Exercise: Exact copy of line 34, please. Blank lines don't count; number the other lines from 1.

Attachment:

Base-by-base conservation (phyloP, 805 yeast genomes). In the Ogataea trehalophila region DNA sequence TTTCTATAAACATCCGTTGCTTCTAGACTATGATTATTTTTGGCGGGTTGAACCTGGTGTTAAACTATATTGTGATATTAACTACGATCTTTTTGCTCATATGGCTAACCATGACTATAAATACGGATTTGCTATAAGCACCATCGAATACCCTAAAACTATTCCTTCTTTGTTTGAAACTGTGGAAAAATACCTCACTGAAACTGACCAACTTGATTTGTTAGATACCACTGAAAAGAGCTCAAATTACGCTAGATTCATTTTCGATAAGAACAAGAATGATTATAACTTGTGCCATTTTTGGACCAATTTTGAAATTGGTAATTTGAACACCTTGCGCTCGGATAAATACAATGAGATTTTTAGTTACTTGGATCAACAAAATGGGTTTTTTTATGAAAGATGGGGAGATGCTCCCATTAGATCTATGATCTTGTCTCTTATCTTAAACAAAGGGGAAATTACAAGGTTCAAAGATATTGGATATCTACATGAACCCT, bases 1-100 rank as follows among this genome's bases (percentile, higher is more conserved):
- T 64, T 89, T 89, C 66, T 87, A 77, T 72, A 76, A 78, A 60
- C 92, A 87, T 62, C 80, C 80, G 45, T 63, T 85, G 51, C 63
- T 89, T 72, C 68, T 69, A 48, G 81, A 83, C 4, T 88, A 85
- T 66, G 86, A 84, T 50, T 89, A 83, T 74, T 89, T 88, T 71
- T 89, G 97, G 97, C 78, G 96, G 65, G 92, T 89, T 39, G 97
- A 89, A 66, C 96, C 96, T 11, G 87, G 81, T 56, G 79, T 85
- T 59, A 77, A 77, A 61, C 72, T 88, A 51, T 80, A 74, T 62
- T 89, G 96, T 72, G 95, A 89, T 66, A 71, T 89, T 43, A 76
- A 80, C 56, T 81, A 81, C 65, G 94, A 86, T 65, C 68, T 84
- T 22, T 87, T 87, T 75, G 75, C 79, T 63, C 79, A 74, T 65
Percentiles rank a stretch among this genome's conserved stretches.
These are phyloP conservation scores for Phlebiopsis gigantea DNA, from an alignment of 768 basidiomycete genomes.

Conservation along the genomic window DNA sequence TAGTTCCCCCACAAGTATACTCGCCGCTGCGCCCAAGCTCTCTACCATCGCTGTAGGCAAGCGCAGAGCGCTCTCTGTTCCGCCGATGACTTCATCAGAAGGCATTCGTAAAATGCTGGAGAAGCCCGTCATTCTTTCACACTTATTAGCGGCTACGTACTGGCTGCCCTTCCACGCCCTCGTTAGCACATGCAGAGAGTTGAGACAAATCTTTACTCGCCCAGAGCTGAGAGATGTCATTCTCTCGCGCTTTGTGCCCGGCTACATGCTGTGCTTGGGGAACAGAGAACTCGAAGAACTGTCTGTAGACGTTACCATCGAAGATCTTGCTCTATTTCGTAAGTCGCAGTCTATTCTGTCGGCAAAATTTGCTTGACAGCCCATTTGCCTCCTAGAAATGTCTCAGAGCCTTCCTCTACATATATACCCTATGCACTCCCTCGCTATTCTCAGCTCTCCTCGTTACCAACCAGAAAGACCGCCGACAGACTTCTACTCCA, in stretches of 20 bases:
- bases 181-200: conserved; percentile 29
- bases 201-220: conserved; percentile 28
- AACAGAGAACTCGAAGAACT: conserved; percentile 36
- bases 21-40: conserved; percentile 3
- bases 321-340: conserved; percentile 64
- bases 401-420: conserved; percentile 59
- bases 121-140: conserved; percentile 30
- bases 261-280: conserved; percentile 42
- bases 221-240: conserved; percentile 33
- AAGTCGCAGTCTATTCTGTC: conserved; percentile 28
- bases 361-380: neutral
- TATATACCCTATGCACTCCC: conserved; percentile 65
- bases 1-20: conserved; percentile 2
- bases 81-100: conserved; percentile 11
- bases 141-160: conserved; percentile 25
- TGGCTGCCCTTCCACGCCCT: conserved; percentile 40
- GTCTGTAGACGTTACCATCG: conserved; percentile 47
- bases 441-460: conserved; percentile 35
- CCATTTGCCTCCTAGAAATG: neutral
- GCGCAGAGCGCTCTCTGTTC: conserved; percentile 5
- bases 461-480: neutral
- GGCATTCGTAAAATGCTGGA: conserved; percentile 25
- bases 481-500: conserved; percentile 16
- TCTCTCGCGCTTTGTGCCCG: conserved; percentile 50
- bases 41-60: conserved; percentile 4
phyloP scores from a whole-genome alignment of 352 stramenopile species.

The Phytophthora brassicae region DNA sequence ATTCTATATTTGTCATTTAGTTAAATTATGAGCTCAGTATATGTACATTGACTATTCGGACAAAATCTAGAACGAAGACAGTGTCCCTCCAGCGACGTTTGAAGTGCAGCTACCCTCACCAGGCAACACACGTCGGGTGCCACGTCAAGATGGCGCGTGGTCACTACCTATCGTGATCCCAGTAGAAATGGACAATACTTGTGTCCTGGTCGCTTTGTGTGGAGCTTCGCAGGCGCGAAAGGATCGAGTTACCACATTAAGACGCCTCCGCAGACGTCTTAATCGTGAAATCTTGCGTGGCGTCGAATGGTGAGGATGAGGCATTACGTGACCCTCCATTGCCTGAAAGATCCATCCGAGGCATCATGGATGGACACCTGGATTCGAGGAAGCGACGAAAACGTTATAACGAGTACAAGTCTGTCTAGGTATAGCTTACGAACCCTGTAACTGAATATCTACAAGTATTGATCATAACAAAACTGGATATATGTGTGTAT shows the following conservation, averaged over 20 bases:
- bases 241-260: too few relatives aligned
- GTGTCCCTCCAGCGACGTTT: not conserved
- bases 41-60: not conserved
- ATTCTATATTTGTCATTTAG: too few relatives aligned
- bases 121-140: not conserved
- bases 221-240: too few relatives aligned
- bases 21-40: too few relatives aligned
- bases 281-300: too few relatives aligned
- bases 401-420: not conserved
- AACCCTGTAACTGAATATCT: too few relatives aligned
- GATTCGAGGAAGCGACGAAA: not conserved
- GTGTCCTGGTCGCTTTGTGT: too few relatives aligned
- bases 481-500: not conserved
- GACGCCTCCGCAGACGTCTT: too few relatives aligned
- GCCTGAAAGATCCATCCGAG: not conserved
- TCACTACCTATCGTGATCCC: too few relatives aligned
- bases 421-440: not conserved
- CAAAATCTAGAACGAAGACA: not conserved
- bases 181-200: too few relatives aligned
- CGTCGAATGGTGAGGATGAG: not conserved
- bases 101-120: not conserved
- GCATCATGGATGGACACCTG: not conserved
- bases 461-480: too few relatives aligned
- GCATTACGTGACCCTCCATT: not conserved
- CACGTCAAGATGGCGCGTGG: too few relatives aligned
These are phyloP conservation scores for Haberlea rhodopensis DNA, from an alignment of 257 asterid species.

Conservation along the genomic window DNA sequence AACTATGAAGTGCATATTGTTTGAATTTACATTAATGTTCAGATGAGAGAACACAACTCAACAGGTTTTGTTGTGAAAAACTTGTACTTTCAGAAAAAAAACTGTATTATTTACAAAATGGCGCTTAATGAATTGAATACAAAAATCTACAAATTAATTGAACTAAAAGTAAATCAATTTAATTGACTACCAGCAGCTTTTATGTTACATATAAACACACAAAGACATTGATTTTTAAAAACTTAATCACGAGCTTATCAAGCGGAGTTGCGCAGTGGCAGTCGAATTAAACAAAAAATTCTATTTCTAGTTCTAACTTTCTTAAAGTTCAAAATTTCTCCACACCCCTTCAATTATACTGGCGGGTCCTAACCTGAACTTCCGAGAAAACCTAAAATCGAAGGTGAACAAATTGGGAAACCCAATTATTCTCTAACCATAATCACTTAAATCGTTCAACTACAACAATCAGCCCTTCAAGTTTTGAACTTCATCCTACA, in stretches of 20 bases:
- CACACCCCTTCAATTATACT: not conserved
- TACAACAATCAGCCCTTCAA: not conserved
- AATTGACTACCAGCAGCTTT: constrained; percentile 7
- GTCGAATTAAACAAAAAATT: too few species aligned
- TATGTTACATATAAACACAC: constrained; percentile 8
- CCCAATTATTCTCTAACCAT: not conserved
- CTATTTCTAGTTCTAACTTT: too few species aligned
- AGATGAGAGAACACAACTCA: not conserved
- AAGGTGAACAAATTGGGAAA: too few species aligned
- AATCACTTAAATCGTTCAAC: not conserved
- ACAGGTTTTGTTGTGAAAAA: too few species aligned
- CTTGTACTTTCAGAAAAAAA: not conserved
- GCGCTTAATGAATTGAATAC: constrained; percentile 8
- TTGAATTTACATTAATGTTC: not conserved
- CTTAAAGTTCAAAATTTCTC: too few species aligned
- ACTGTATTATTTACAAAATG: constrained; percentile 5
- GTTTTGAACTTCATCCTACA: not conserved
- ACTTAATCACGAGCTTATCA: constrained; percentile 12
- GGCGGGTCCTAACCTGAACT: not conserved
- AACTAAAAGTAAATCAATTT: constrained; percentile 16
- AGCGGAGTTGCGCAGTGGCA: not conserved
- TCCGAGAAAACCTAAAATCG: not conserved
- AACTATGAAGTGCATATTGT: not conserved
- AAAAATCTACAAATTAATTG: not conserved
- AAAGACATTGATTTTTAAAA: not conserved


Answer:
- GCGCAGAGCGCTCTCTGTTC: conserved; percentile 5